“Not much has changed,” Jones said. “Look at those angles.”
He smiled a crooked grin when Strohl mentioned Pirates third baseman Pie Traynor hit .321 for his career.
“Is that all?” he quipped.
Strolling past an exhibit for Lawrence Peter Berra, he said: “Yogi’s name was Larry too? How about that?”
He read aloud from a caption under a photo of Hank Aaron, standing at a railroad station in Mobile, Ala. waiting for a train to his first professional stop with the Indianapolis Clowns, “Mama was so upset she couldn’t come to the train station.”
And Jones choked up after stopping to sit for a photo on a bench in front of a life-sized version of the iconic photo of the first group to be inducted in the Hall in 1939, including Ruth, Wagner, Cy Young, and Walter Johnson.
“I don’t deserve to be sitting here,” Jones said. “I’m going to get misty.”
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It was obvious even when these players were teenagers that they were bound for major league stardom.
The Hall of Fame staff does its best to make inductees feel comfortable by pulling out and pointing out artifacts they can relate to; for Jones they were items like a team-autographed ball from the 1995 World Series, where he eventually found his name “very, very small.” He laughed as he picked up a “Chipper bar” joking that the chocolate candy was, “America’s bestselling for a very, very short time.” He gripped the bat his teammate and mentor David Justice used to homer in Game 6 and clinch the 1995 World Series.
The tour ended in the Plaque Gallery, where Strohl made a point to stop at plaques for Mantle, Aaron and former Braves righthander Phil Niekro. Jones veered off when he saw Willie Stargell’s plaque, pointing out that he had coached Jones in the minor leagues.
“This is my guy, Pops,” Jones said and beckoned his wife Taylor, whom he called “Boo,” to take a photo. She is six months pregnant with a son they plan to name Cooper because he is due the weekend of the induction ceremony.
Stargell is the coach who encouraged Jones to swing a big bat, repeating his mantra, “Do you want to swing a toothpick or a telephone pole?” Tuesday morning in the basement of the Hall of Fame, Jones had gotten to handle a little of both.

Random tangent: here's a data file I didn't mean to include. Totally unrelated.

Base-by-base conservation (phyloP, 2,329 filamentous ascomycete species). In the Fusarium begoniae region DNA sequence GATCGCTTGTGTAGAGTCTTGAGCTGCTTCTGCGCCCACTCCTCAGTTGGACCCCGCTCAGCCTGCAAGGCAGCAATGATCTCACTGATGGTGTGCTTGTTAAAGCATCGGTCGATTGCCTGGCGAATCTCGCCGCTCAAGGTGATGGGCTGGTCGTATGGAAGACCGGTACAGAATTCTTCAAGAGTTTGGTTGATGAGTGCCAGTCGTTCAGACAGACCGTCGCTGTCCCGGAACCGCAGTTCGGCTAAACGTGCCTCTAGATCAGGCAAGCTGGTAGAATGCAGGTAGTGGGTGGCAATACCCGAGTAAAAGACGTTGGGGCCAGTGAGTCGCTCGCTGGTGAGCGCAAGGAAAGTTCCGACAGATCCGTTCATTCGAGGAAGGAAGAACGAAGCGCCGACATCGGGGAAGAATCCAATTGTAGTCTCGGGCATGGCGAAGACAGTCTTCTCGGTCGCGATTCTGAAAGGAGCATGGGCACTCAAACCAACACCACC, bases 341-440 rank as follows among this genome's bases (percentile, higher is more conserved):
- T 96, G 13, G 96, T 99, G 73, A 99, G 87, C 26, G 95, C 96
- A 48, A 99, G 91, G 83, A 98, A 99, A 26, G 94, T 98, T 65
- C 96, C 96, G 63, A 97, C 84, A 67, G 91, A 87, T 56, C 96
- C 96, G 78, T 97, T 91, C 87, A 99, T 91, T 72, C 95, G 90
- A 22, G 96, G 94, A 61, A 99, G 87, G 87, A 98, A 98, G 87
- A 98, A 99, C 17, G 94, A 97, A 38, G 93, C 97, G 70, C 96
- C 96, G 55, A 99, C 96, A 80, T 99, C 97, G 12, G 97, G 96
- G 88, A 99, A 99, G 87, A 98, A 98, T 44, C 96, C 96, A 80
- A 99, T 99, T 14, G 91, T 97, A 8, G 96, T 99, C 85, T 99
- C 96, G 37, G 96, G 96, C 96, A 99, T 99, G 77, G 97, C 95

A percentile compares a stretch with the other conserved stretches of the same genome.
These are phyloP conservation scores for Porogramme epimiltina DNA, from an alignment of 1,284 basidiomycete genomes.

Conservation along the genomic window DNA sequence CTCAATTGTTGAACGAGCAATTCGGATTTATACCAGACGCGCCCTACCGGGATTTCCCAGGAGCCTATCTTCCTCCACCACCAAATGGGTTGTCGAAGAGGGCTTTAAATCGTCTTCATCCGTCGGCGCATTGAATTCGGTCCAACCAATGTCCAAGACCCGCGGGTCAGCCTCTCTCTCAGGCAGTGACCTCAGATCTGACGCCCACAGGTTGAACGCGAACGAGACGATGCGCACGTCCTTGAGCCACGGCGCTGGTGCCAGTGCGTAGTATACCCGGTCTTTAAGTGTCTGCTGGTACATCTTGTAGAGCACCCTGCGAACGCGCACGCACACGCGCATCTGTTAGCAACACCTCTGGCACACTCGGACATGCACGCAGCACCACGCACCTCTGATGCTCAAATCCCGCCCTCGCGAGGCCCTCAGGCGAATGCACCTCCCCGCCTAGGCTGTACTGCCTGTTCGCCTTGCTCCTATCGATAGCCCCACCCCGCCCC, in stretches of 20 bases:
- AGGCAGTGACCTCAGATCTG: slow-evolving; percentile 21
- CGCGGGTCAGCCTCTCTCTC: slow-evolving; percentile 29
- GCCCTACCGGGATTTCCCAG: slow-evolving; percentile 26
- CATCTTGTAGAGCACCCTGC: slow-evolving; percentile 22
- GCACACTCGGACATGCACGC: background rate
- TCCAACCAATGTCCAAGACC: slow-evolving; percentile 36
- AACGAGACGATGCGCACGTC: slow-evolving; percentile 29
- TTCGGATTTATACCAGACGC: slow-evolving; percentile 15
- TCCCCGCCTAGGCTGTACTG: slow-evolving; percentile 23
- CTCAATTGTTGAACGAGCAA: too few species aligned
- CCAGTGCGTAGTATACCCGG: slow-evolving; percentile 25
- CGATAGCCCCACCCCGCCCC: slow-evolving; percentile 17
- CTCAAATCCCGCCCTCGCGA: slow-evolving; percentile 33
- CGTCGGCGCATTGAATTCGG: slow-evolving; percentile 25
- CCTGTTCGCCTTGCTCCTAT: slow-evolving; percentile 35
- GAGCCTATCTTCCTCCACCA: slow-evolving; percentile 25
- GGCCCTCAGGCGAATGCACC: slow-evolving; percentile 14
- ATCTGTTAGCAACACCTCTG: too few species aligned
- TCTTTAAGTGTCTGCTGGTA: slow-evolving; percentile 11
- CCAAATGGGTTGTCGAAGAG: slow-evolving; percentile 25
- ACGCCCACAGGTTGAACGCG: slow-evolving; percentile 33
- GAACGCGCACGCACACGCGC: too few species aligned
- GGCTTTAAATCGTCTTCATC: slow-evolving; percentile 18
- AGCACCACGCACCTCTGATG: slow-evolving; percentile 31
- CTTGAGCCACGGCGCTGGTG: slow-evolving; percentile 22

“That’s a toothpick,” he said, sizing up the bat Tony Gwynn used for his 3,000th hit.
Then when he was handed a bat Ruth used in 1931, he said, “That’s a club. It’s got to be 36 (ounces).”
Jones, who swung a 35-inch, 34-ounce bat during his career, was right. It was 36 inches and 36 ounces.
“I thought it would be bigger, to be honest with you,” he added.
The last bat Strohl showed Jones belonged to a third baseman named Levi Meyerle. He had used it to win the home run title in 1871 for the Philadelphia Athletics of the National Association by hitting a whopping four home runs. Strohl was just beginning to explain who Meyerle was when Jones interjected: “Yeah, he hit .492.”
Jones had recognized Meyerle’s name from a display he’d read on his own walking through the museum.
Jones came to Cooperstown with an appreciation for the game’s history. He’ll leave with a greater appreciation for his place in it.
“I had to stand 60 feet six inches from Randy Johnson,” said Jones, acknowledging the more recent Hall of Famers whose plaques hung nearby in the rotunda. “I got to play behind Smoltz, Maddux and Glavine. I had to play Craig Biggio in on the grass and just hope he didn’t rifle stuff down the third base line. Mike Piazza. It’s now starting to hit home that you’re standing (alongside) your contemporaries.”
“But down that hall right there?” he said, pointing toward the older portion of the gallery. “That’s the mind-blowing stuff…That is history there. That’s what it’s all about.”